William Aryes, MD - Child Psychiatrist
William Aryes is a Harvard trained psychiatrist, who allegedly molested children under his care. The victimized children come from all faiths.
If you or anyone you know was sexually abused by Dr. William Aryes, please contact Detective Rick Decker at the San Mateo Police Department immediately.
Detective Rick Decker_____________________________
San Mateo Police Department:
Judge bows out of Ayres hearing, citing 'antipathy'
Burlinggame Daily News
March 21, 2008
By Michael Manekin / Bay Area News Group A San Mateo County Superior Court judge has unexpectedly bowed out of an upcoming hearing involving William Ayres, the once-prominent San Mateo child psychiatrist awaiting trial on allegations that he sexually molested his patients.
Citing "antipathy" toward one of the lawyers involved in the case, Judge John Runde submitted a written order Tuesday that was placed directly in the Ayres case file.
"Antipathy to counsel impels me to the conclusion that I cannot be impartial to both sides in this matter," Runde said. "I therefore recuse myself."
Under state law, judges are allowed to recuse themselves in cases that could bias their decision-making process. Recusals can occur for any number of reasons, but neither prosecutors nor the defense could recall more than a few occasions when "antipathy" toward an attorney provided the basis for a judge to bow out of a hearing.
"I've never read such a thing," Chief Deputy District Attorney Steve Wagstaffe said Thursday upon learning of the ruling. "'Antipathy' is a very specific word, and I have no idea what would have caused it.
"Everything seemed appropriate in court, and I'm actually stunned at what I've just read."
When alerted of the judge's decision Thursday afternoon, defense attorney Doron Weinberg was equally bewildered. Speculating at first that the judge's "antipathy" could be directed toward prosecutors, he quickly dismissed the notion.
"If (Runde) is referring to me, I have absolutely no idea what he's referring to," Weinberg said. "I don't think anything happened in the courtroom (during previous hearings) that was out of the ordinary. There was some spirited dialogue, but certainly no attack or disrespect."
Weinberg, who called Runde's decision to bow out of the case "mystifying," frequently sparred with the judge during a December hearing, when the two men last met in court. The attorney had requested the hearing to argue a motion to suppress prosecution evidence acquired by search warrants that gave investigators access to his clients' patient files.
"The court appears to have had already made up its mind," Weinberg told Runde in December. At one point, the defense attorney went so far as to lecture the judge on the nature of search warrants, saying, "Surely, the court understands the difference between probability and possibility of a crime."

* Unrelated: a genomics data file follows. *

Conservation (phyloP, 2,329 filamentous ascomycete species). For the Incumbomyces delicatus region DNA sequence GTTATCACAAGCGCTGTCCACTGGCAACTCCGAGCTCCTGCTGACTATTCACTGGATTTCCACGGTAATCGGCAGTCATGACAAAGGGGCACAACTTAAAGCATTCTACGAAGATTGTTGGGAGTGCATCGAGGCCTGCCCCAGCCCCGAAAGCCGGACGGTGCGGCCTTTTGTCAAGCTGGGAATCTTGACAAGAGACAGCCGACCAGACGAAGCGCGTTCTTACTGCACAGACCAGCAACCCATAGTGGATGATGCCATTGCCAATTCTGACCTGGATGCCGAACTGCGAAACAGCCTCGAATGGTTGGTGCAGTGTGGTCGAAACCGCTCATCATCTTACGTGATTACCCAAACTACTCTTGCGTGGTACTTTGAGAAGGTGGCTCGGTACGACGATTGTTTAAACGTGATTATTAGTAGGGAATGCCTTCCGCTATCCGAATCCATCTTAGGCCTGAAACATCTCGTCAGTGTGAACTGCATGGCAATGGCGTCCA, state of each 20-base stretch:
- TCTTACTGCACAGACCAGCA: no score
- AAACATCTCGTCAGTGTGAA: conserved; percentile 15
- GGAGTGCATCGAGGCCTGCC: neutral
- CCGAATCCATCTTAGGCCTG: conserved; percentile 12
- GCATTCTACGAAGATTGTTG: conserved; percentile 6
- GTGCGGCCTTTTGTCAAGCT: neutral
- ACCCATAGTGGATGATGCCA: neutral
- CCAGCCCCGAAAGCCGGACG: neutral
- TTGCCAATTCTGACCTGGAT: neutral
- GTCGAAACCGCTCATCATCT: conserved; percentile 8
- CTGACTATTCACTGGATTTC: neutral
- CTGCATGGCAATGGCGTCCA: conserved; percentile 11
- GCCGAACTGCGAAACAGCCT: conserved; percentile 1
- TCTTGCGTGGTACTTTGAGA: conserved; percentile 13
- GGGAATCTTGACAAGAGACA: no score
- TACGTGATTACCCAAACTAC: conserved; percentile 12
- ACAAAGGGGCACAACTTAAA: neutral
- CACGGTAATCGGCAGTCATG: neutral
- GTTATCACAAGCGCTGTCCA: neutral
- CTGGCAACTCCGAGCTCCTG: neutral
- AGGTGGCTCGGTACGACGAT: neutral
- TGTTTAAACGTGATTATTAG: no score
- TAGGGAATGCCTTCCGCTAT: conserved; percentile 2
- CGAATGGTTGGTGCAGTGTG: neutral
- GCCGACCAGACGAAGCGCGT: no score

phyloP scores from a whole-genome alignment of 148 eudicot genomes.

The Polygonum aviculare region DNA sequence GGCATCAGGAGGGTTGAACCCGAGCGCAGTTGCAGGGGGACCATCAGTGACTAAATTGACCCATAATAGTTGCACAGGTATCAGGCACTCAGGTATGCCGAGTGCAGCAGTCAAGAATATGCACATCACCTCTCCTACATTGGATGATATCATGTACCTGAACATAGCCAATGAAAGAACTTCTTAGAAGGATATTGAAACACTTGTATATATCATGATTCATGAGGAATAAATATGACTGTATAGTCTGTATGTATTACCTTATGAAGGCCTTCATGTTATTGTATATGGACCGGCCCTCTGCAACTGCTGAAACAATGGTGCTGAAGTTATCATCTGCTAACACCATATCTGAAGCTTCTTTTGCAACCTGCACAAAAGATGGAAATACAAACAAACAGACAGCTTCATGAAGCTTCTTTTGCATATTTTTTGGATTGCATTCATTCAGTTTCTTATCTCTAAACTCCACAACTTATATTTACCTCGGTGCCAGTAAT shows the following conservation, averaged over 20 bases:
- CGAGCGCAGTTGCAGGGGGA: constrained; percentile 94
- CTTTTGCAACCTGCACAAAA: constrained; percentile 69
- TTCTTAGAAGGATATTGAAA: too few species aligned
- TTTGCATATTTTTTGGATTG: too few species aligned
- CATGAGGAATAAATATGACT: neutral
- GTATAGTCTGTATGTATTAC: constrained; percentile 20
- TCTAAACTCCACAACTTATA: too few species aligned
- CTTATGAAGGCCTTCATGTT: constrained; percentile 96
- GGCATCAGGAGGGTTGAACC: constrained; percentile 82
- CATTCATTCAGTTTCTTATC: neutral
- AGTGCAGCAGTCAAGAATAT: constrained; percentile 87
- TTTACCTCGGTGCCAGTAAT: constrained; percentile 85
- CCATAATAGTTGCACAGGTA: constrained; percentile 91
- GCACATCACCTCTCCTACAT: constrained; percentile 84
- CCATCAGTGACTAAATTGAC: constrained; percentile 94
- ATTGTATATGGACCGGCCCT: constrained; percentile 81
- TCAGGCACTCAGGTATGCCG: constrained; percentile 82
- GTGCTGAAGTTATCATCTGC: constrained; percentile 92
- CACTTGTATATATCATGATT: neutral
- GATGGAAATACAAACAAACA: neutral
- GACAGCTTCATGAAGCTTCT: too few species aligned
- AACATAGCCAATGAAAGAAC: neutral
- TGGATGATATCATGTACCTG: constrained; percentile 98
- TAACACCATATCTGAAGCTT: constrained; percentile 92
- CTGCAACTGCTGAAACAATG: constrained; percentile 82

The judge ultimately denied the motion, summarily dismissing each of the defense attorney's arguments during the December hearing.
However, a state appeals court last week ordered Runde to offer Weinberg a new hearing to defend his client, stating that the judge denied the defense attorney an opportunity to make his case by calling witnesses to the stand.
Now that Runde has declined to preside over a new hearing, a new judge will be assigned to hear the defense motion, Wagstaffe said.
The motion calls on the judge to suppress evidence gathered from Ayres' patient files, charging that the search warrants violated the state's psychotherapist-patient privilege, lacked probable cause and permitted constitutionally prohibited searches.
The search warrant enabled authorities to confiscate files for some 800 of Ayres' former patients and contact those treated by Ayres since 1988 who were between the ages of 11 and 17 at the time.
Officials with the District Attorney's Office say they have spoken to several dozen men who claim they were abused by Ayres. But only seven fall within the state's statute of limitations on molestation crimes, which requires that charges be brought before the accuser turns 29 or that the alleged crime occurred after Jan. 1, 1988.
Prosecutors, who relied on the warrant to find the seven alleged victims, could find themselves without any if a judge rules to invalidate the search warrant.
Whether Runde's decision to throw in the towel means good news or bad news for the prosecution is a matter of speculation, Wagstaffe said.
As for Weinberg, he said the new judicial twist will not likely "help or hurt" his defense of his client.
Said the defense attorney: "It's just a fact that stands on its own."
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